Gardens & Villa cultivate lush musical landscapes

When California indie-popsters Gardens & Villa debuted in 2008, journalists pegged them as quasi-hippies with a penchant for sunny melodies and gardening. Lately, though, they've been flouting expectations with a slightly sinister sound that's been honed during a year and a half of touring. I spoke with bassist Shane McKillop about their eponymous 2011 LP and their creative process. And their green thumbs. >More

AT A GLANCE

ARTS

Aaron Sorkin screws up TV journalism in The Newsroom

In Aaron Sorkin's The Newsroom, complacent TV anchor Will McAvoy (Jeff Daniels) rediscovers his inner Edward R. Murrow with the help of passionate new producer (and old flame) MacKenzie McHale (Emily Mortimer). All the Sorkin trademarks are here, familiar from The West Wing: smart dialogue, prickly professionals immersed in their high-powered jobs, even the long tracking shots as characters barrel down a hallway in mid-conversation. >More

MOVIES

Brave explores the struggle between mothers and daughters

At first glance, it looked like Pixar's Brave was going to be another one of those animated tales of frustrated outcasts who just wanna be accepted for who they are. But directors Mark Andrews, Brenda Chapman and Steve Purcell pirouette back from that precipice to discover something considerably richer. >More
 Seeking a Friend for the End of the World has a novel take on the apocalypse

When it comes to the end of the world, Hollywood movies have heightened our expectations for an apocalypse full of surround sound and digital fury. But what of the doomsday that's merely a date on the calendar, something that spurs humans to finally tackle their bucket lists or reveal their true selves? >More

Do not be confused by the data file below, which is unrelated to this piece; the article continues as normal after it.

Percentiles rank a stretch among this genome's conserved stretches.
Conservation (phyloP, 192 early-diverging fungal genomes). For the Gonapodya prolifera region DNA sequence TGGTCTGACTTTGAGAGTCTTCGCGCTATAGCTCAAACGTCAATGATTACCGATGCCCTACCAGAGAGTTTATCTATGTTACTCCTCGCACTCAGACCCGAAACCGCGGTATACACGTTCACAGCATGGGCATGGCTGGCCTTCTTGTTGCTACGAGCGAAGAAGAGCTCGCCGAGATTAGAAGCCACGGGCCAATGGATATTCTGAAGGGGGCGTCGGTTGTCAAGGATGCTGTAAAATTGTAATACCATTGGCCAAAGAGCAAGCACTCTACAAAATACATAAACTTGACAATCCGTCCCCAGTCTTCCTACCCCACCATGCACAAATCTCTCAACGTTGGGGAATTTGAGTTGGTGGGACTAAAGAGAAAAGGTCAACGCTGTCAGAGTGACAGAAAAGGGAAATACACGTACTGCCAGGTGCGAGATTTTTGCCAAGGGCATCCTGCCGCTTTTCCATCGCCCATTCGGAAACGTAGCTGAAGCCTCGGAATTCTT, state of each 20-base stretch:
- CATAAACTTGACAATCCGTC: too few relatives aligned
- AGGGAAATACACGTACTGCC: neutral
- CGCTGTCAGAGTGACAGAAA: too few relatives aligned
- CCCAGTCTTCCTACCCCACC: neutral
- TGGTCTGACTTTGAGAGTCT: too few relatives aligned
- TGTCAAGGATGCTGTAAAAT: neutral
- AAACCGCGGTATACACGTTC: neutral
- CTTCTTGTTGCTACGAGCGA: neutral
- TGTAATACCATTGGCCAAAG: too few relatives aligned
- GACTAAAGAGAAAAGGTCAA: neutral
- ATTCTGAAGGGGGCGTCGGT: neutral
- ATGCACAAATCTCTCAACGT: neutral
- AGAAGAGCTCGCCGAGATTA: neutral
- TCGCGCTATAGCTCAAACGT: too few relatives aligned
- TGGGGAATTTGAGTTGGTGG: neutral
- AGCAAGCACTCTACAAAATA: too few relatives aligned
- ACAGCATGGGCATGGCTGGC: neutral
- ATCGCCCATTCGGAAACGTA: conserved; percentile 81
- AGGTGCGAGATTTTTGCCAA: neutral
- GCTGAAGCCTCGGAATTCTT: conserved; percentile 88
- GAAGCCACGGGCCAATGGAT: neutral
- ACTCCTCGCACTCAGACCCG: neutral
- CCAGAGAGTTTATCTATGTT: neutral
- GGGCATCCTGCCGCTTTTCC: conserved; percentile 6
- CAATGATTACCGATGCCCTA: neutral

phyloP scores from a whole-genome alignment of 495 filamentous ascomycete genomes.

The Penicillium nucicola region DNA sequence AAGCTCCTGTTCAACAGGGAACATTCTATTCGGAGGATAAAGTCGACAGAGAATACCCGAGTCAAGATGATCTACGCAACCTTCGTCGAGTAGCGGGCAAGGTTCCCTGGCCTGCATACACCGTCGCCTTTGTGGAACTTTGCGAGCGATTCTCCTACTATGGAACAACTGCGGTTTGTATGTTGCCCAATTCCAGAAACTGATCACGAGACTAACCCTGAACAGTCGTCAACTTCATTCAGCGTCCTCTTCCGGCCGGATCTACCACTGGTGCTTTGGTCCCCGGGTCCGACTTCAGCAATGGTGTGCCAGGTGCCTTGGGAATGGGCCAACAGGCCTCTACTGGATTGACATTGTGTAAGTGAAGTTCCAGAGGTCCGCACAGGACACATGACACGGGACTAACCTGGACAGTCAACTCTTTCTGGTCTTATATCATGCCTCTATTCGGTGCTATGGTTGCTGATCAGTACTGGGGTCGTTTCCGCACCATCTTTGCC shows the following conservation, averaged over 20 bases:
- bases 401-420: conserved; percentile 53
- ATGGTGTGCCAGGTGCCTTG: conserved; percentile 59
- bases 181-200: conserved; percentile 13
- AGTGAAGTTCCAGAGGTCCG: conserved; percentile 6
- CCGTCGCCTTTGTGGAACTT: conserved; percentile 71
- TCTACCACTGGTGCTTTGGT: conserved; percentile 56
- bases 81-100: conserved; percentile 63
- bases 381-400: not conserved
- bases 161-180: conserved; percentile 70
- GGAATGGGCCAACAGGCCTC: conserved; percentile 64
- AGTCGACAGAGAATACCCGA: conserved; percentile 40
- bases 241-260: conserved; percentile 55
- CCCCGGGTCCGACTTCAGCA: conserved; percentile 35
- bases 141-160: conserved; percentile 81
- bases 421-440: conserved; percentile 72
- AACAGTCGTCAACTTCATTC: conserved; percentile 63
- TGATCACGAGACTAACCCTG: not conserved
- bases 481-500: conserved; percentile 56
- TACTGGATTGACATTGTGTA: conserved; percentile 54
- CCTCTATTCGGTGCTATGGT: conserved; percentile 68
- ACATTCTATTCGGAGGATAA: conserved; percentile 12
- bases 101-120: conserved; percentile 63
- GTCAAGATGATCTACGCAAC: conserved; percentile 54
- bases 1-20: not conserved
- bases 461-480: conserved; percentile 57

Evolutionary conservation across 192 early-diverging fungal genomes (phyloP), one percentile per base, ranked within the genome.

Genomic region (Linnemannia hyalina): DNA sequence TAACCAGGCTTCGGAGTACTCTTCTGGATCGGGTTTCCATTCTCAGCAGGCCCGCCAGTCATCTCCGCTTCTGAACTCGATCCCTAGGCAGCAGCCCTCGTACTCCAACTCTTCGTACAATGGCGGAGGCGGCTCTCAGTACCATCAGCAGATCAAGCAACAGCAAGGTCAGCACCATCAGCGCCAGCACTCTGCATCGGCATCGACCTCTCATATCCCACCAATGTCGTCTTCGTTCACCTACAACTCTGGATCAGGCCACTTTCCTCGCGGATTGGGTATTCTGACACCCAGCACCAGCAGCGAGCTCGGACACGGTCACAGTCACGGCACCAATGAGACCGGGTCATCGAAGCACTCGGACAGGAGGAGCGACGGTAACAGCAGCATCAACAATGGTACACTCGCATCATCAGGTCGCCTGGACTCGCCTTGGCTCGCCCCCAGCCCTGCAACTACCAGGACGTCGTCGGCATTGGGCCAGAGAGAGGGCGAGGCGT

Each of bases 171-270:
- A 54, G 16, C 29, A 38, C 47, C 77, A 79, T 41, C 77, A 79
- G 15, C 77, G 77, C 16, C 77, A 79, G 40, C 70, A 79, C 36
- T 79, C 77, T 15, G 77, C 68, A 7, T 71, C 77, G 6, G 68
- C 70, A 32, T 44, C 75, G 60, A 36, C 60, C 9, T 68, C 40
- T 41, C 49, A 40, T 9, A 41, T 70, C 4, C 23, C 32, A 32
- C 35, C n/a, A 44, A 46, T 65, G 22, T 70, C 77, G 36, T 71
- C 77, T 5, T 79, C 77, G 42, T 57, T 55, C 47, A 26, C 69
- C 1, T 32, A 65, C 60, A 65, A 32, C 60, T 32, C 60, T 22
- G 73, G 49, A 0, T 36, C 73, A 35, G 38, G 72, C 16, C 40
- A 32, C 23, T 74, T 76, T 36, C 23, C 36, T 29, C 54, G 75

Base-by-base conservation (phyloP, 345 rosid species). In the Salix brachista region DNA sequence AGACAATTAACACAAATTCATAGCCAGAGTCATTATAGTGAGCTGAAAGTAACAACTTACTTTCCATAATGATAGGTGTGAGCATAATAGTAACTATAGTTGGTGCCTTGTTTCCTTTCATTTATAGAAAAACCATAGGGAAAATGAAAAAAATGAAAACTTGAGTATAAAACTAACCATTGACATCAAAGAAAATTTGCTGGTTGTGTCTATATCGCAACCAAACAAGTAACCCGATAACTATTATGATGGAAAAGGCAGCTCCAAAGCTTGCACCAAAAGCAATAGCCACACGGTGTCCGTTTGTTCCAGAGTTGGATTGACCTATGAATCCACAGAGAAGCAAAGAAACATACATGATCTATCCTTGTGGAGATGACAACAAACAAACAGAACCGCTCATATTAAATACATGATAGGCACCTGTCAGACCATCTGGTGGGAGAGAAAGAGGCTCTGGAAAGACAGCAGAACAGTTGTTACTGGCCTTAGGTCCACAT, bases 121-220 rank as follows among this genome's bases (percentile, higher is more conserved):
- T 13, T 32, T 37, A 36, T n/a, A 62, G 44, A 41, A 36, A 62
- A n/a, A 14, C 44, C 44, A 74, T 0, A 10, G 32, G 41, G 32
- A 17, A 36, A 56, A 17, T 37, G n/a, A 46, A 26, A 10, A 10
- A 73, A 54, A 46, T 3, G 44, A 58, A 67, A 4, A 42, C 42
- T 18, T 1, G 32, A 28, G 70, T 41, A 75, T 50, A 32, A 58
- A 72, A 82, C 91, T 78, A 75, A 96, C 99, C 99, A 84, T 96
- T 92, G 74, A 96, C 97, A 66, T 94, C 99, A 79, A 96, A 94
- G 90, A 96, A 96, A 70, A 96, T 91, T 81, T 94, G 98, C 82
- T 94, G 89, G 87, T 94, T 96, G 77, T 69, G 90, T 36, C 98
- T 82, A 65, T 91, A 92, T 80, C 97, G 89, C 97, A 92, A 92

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ARCHIVE

EATS

Kim's Noodles has hot pot, banh mi and...avocado smoothies

The banh mi, a glorious product of French colonial Vietnam, was the perfect candidate to become a cult food obsession. The sandwich has an exotic pedigree; its ingredients brilliantly complement each other; it's cheap; and it is open to creative variation. Such conditions make otherwise indigenous street foods ripe for international stardom in our food-crazed era. >More
 The native aronia berry is healthful, sustainable and quite tasty

The native Wisconsin aronia berry, or black chokeberry, may be the ideal fruit for this area. It's more grower-friendly and pest-resistant than many common fruit crops, and although its potential to be marketed fresh is limited, it offers an abundance of health benefits. >More

SPORTS & RECREATION

The Ryan Braun report

Popular sentiment at the beginning of the baseball season was that Milwaukee Brewers left fielder Ryan Braun would surely see a drop-off in productivity from his Most Valuable Player numbers of a year ago. His detractors insisted that even though Braun was cleared of charges that he used performance-enhancing drugs, he was let off due to a technicality when his sample was mishandled and would undergo increased scrutiny. >More